First, are you eligible to claim your kids as dependents? The first place to look to determine this would be the Divorce or Custody Decree. Second, if after reviewing all the criteria you determine you are allowed to claim the kids on your taxes as dependents, then you should claim the them on your tax return; you'll probably have to do this by mail if they've already been claimed on another persons return. Then the IRS will require both parties claiming the kids as dependents to prove their claims. So, gather records and evidence to be ready for an audit. Lastly, if you are in the right and you are able to claim your kids as dependents then there will likely be no damages to sue for. Conversely, if you are not able to claim your kids as dependents based on the criteria, then, again there likely will be no damages to sue for. Simply, you probably have no case to sue your ex, there are other avenues for solving this scenario through the IRS.
As between parents, the custodial parent (the one who has physical custody more days out of the tax year is entitled, under federal tax law, to claim the children as dependents. The States courts have the power to award the right to claim the children in a divorce, custody or support case. Since you are paying child support, my assumption is that you are the non-custodial parent. If so, unless a court order has awarded you the right to claim them as dependents, you are not entitled to claim them no matter how much support you provide.
Because you are paying child support, I am assuming that the children do not live with you. Child support is generally paid to the parent who is caring for the children, and that is typically the custodial parent who lives with the children for most of the year.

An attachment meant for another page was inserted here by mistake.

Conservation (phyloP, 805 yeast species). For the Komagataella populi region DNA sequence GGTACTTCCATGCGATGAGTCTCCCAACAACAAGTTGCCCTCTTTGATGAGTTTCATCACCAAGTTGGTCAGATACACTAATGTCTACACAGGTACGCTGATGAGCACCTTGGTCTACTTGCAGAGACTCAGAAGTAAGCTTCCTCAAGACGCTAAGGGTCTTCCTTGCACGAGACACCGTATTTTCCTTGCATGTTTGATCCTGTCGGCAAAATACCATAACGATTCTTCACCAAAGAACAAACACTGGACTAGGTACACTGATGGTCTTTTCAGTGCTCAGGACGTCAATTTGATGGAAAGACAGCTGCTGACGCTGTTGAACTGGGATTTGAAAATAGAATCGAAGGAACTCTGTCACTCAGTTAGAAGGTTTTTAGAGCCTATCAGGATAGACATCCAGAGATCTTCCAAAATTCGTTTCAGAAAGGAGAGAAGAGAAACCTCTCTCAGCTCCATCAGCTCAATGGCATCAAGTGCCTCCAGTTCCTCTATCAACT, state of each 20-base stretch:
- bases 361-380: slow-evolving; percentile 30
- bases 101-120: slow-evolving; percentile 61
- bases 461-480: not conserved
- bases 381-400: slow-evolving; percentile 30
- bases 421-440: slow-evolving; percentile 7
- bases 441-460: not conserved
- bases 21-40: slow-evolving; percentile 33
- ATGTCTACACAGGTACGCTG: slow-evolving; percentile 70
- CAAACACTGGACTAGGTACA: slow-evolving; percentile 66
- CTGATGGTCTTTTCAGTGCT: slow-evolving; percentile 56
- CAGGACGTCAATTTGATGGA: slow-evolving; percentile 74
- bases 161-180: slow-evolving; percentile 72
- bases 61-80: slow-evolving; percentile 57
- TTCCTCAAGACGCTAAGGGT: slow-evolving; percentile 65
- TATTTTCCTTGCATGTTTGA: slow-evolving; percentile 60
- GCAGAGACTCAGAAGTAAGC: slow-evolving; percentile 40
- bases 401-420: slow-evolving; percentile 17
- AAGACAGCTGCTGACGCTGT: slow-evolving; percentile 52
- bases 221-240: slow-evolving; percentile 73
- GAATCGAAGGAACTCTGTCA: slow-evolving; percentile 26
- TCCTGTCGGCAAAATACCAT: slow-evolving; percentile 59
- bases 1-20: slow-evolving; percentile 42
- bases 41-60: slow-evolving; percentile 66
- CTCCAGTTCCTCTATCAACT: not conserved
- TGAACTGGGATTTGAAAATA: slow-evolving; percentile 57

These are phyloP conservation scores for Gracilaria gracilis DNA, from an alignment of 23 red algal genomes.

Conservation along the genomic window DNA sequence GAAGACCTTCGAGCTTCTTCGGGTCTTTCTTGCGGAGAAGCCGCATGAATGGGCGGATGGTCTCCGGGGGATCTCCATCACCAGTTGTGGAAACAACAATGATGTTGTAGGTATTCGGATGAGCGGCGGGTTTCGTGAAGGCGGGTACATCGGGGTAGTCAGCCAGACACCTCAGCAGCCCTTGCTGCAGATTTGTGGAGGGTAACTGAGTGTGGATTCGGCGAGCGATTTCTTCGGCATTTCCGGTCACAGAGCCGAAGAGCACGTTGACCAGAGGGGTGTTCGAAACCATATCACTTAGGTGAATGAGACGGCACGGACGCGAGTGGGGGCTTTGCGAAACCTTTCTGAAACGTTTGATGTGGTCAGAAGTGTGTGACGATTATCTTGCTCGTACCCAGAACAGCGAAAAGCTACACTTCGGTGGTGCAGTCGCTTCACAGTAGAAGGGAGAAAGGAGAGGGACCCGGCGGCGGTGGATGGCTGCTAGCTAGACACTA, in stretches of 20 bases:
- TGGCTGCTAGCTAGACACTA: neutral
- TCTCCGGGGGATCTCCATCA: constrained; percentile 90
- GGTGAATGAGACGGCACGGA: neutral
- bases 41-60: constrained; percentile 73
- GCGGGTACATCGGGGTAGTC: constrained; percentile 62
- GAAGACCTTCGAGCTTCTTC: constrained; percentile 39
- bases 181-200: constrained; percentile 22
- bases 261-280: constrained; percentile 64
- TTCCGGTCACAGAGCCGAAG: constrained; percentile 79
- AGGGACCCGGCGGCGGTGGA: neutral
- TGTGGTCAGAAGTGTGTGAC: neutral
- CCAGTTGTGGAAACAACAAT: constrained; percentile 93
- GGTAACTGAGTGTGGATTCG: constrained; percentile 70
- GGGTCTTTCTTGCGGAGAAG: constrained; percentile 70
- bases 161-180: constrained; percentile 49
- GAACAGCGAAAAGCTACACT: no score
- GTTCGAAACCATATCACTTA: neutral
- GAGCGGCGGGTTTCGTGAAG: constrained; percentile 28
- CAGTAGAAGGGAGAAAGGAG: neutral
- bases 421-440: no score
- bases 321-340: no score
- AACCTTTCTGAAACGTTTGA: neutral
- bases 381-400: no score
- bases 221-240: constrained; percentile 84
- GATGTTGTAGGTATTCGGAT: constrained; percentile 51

One of the requirements that the I.R.S. has established for being able to claim a child as a qualifying dependent is that the child must live with you for more than half of the year. If your children do not reside with you for more than half of the year, then you can not claim them as dependents. As such, it is not your ex-spouse who is preventing you from claiming the children, but rather federal law that prevents you from claiming the children.
This residence test doesn't apply in some instances where the parents are divorced, but this only occurs when there is a divorce decree dictating who is able to claim the children. Without a divorce decree stating that you can claim the children, you won't have the ability to claim the children.
As far as your ex-spouse's return being fraudulent due to her allowing her parents to claim the children, that depends on whether the children live with her parents for more than half of the year and are financially supported by the parents. There are other requirements, of course, but ultimately if the parents satisfy those requirements, and there is no divorce decree stating that you can claim the children, then there's not much that you can do. If you do know that the parents don't meet the necessary requirements, then you may be able to report suspected tax fraud to the I.R.S., but you're not going to be able to personally sue them in a court of law, as you have no right to claim the children yourself, and thus are not incurring any sort of personal damages for which you could be compensated.